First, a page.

Citizen by birth: Part 3

Rep. Steve King (IA-4) introduced H.R. 140, the Birthright Citizenship Act of 2017 on January 3, 2017.  He has attracted 17 co-sponsors, so far.  This bill, if passed, and enacted would only allow children born in the United States a citizen if they are born to at least one parent who is a citizen or national of the United States, a lawful permanent resident, or alien performing active service in the armed force.  While President Donald Trump has talked about ending birthright citizenship, it is by no guarantee that this would pass the House much less make it through the Senate.  Ultimately, the legislative filibuster is likely to be nuked, but I don’t believe this would be the legislation that causes the filibuster to die.

The discussion of the constitutionality of revoking birthright citizenship is largely predicated on the Supreme Court case of Wong Kim Ark v. United States.

Wong Kim Ark

A lot of this section comes from Charting the Future by John Semonche.  Wong Kim Ark was born in 1873 in San Francisco to Chinese parents.  The family continued to live there until 1890.  At that point, he and his parents left for China.  Wong Kim Ark returned to the United States in 1890 and was admitted on the claim that he was a natural born citizen of the United States.  He went to and back from China in 1891 and was barred from entry upon his return.

The Chinese Exclusion Act was signed into law by President Chester Arthur in May of 1882.  This was the first major piece of immigration legislation that was passed and signed to halt immigration.  Prior to this law, there were not any major immigration laws.  Some on the right even admit that there was not any immigration laws prior to this legislation.  The law would effectively bar immigration from China for 10 years and prevent Chinese from being citizen.  It was extended through the Geary Act of 1892 for another 10 years and was made permanent in 1902.

Under the Chinese Exclusion Act, Wong Kim Ark was barred from entry. This case eventually found its way to the Supreme Court.  Justice Horace Gray became the justice to save the case for Wong Kim Ark.  Justice Gray began to look at the claim of citizenship against the wording of the first section of the Fourteenth Amendment.  Then he began to look at what the rule of citizenship was prior to the enactment of the Fourteenth Amendment.  He saw in the Constitution the phrase natural born citizen without any sort of definition of what it actually meant.  Justice Gray began to look for the examples of common law.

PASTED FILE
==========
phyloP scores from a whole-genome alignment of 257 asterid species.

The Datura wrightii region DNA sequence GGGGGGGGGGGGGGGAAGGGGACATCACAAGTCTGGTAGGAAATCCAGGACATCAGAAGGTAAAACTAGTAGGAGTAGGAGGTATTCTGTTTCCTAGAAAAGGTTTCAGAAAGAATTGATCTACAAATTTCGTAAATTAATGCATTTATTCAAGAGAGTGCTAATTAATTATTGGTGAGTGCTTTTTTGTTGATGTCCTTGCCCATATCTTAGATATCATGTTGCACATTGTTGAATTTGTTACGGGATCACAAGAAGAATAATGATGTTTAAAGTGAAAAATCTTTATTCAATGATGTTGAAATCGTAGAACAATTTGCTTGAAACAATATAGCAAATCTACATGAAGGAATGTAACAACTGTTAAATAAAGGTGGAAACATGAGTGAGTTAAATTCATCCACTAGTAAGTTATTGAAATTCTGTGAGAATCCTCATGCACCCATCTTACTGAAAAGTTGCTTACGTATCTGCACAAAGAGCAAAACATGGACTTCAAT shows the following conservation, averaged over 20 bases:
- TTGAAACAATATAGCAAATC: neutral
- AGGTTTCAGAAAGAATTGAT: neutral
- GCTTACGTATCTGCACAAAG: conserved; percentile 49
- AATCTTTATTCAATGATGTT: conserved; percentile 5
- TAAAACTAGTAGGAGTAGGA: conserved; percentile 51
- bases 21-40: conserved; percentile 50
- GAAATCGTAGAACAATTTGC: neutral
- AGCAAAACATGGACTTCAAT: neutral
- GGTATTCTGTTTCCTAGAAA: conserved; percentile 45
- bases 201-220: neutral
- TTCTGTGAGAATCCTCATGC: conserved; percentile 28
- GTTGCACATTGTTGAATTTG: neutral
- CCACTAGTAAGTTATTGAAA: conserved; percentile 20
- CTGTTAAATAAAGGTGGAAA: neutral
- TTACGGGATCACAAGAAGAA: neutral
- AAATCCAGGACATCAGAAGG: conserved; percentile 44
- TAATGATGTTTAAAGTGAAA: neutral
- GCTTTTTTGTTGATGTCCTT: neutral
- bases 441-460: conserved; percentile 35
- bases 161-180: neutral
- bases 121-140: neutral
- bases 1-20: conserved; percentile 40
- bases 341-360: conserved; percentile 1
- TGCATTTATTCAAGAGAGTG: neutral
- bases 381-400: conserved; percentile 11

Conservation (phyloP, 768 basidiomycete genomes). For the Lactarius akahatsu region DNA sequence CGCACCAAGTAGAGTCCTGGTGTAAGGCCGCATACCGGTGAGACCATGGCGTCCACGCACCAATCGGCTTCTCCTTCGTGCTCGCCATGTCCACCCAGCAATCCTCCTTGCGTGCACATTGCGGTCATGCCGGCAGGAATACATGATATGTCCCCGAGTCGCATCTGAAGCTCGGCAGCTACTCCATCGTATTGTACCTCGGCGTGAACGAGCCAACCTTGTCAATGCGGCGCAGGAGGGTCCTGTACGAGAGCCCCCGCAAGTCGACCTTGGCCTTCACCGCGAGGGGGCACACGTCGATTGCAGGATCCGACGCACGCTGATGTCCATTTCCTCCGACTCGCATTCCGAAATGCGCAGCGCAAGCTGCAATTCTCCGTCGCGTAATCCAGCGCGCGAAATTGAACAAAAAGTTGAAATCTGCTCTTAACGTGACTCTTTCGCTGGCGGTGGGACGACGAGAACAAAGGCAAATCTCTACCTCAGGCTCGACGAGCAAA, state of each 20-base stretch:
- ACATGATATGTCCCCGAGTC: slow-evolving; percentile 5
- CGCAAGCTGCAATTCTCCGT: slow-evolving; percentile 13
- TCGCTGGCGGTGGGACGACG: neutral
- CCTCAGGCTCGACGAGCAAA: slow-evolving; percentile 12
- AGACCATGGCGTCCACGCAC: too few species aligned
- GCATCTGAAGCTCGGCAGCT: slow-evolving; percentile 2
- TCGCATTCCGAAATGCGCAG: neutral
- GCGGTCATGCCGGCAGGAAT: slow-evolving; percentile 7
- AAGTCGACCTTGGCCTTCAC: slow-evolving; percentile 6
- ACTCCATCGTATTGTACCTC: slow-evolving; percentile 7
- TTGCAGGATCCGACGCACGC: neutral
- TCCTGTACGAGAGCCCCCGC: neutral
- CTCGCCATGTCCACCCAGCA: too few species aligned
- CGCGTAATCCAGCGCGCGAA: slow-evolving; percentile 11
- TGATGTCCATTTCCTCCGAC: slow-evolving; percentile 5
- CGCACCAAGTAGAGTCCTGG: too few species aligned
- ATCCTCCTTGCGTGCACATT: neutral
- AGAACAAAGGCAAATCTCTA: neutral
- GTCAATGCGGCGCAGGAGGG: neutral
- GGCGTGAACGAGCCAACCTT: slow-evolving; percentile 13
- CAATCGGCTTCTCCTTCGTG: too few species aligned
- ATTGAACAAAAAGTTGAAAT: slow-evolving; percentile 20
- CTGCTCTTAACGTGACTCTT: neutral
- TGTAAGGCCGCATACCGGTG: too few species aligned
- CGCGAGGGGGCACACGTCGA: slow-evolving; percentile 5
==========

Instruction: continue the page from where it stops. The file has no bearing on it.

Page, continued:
After a while, he was able to locate a principle where the birth within the jurisdiction of the king conferred nationality, with only children born to foreign diplomats and to enemy aliens being excepted.  Working through that, Justice Gray stated that this rule was in force in all of the British colonies, he argued that at the time of the Declaration of Independence and the ratification of the Constitution, that this principle was continuing at that point.

Justice Gray did face a dilemma, though.  The purpose of the Amendment, according to some at the time, was that it was largely focused on race and granting citizenship to freed slaves.  This is, still, part of the argument today.  Justice Gray noted that all members of the Supreme Court in 1873, clearly recognized that the Fourteenth Amendment related to place and jurisdiction of birth and not to race or color.  He went further citing the opinions of Attorneys General since the time of the ratification of the Fourteenth Amendment that consistently find that birth within the country confers citizenship.

Justice Gray still had to deal with the pesky issue of being able to stop natualization based on race, as the Supreme Court found that to be a constitutional act of Congress, and being to stop citizenship.  Justice Gray wrote in his opinion that Congress could confer citizenship but not take it away.  If they were allowed to take citizenship away, he wrote, “it would be i nthe power of Congress, at any time, by striking negros out of the naturalization laws, and limiting those laws, as they were formerly limited, to white persons only, to defeat the main purpose of the Constitutional Amendment.”

 

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